Is everyone going to emotive loyalty? I don’t think you can make a generic call like that. For some brands a simple, transactional approach to loyalty makes sense. The value of My McDonalds Rewards, for example, lies in the fact that it helps get people through the door and buying their food. It is all about driving transactions, rather than enhancing the experience.

Some of the more emotional, less frequently transacted brands however, may be more focused on emotional loyalty. For certain audiences, gamification is perfect and for others it’s not.

The Body Shop offers regular discounts and incentives in the first sixty days after a customer signs up to help encourage them to keep their products top of mind – and in their baths, showers and bedrooms. From there it quiets down. Customers continue to earn points and rewards they can redeem, but the messaging changes from discounts to experiences and exclusive offers for members.

Tim: What is the key to retained loyalty after a customer is established with the brand?

Gianfranco: I’ve done a lot of work in retail and there’s a sense there that getting people to for example their fifth shop is the nirvana. They’ll stick with you after that. The loyalty piece is knowing what you can’t mess up in order to keep that customers loyalty. Is that missing a delivery slot? Is that delivering a product that isn’t up to scratch? Each brand needs to understand which elements of their CX experience are crucial for their customers and make sure they don’t get them wrong.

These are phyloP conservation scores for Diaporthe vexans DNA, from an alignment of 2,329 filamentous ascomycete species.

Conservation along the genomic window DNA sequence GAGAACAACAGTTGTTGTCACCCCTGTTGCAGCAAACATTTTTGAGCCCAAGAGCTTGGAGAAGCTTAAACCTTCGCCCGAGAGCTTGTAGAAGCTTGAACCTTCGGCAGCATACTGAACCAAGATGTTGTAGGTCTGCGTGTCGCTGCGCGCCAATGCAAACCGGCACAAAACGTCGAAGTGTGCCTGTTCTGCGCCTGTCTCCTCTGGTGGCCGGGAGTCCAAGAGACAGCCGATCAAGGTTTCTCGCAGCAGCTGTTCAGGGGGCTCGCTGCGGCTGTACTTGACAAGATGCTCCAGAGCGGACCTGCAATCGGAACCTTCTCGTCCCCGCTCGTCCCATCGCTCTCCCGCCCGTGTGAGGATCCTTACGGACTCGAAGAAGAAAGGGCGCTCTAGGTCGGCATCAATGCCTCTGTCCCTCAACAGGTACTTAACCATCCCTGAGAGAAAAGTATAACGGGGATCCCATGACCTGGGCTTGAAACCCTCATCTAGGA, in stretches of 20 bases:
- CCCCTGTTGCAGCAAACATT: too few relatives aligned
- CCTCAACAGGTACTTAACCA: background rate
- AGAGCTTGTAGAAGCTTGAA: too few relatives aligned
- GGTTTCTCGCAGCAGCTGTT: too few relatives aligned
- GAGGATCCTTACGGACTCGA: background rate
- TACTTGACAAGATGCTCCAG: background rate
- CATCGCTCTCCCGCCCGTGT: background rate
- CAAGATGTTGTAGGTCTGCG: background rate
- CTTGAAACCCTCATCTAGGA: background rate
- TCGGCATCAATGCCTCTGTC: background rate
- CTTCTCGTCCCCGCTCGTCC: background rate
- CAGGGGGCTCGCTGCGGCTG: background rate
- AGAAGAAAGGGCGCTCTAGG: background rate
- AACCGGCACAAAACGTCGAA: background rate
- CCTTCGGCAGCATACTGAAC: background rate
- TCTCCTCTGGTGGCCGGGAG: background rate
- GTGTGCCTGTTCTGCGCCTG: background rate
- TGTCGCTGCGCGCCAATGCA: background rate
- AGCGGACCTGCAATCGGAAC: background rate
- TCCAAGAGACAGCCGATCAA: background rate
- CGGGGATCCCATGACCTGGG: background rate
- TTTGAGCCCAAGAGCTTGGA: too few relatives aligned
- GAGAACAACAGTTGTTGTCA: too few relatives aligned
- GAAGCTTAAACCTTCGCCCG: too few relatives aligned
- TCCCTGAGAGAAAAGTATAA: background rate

In the grocery sector, for example, you are much more likely to lose a customer if you repeatedly change or cancel their delivery slot than if they receive a cucumber that’s slightly past it’s best.

Tim: What are the future loyalty trends marketers should be paying attention to?

Gianfranco: Firstly I think personalisation that is of real value to the customer.  CRM, personalisation, CX and loyalty are all linked, you can’t tear them apart. Brands need to spend more time thinking about which behaviours they’re trying to recognise and influence as part of their loyalty programme and which parts of it need personalising. It can be a pointless exercise to collect more data to personalise something that is of no value to the customer.

Secondly, what to do about Gen Z who are not loyal to anything? I think emotional loyalty is a big card to play with this group. How to get that right with Gen Z will be a big conversation over the next few years.

And then there’s the Metaverse. There are all kinds of conversations around how, particularly the high-end brands, are doing stuff there. I think from a loyalty perspective there is potentially an opportunity, for particular customer types, to show recognition and enhance loyalty.

And that’s happening already. For kids for example, with Barbie dolls. If they buy a Barbie outfit from the toy store, they can get the equivalent outfit for their avatar. I think that’s where the metaverse is going. Someone buys an outfit and they are rewarded by getting that outfit in the metaverse. Or if you go to a physical event, you might get a digital proof of attendance that you can show off to other people in the digital world. Within particular communities, this has a very strong appeal. 

This interview was also featured in a related article on mycustomer.com on7th March 2023. Read it here.